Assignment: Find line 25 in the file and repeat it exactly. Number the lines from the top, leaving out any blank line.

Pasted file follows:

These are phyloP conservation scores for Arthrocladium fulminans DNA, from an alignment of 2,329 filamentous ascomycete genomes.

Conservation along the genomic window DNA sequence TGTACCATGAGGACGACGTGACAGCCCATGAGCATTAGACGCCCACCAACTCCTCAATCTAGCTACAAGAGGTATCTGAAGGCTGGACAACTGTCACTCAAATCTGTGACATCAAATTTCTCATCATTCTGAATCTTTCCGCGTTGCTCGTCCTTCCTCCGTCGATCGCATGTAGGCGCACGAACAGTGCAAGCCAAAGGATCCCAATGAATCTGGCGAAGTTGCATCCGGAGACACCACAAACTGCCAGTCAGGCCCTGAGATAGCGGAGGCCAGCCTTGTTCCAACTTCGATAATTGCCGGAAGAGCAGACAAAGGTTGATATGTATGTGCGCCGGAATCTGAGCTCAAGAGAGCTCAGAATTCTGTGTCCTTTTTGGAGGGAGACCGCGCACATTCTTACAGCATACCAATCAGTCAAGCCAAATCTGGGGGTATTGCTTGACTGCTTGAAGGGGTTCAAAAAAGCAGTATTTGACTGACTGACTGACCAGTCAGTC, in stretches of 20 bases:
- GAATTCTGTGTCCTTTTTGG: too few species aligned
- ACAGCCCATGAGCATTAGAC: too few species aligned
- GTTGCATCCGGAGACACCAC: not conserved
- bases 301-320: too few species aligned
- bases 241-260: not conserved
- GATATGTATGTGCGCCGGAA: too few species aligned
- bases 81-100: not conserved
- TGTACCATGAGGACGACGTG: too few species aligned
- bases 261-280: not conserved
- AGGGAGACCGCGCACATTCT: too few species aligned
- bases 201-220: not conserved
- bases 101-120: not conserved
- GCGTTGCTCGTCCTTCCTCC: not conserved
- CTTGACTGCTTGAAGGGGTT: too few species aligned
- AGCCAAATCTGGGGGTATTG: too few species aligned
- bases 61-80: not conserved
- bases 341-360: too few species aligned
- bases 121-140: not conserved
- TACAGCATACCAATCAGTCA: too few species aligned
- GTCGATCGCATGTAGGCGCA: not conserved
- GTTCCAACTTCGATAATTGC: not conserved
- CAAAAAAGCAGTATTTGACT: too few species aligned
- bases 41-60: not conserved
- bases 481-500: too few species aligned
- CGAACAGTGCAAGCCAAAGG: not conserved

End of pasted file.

- bases 41-60: not conserved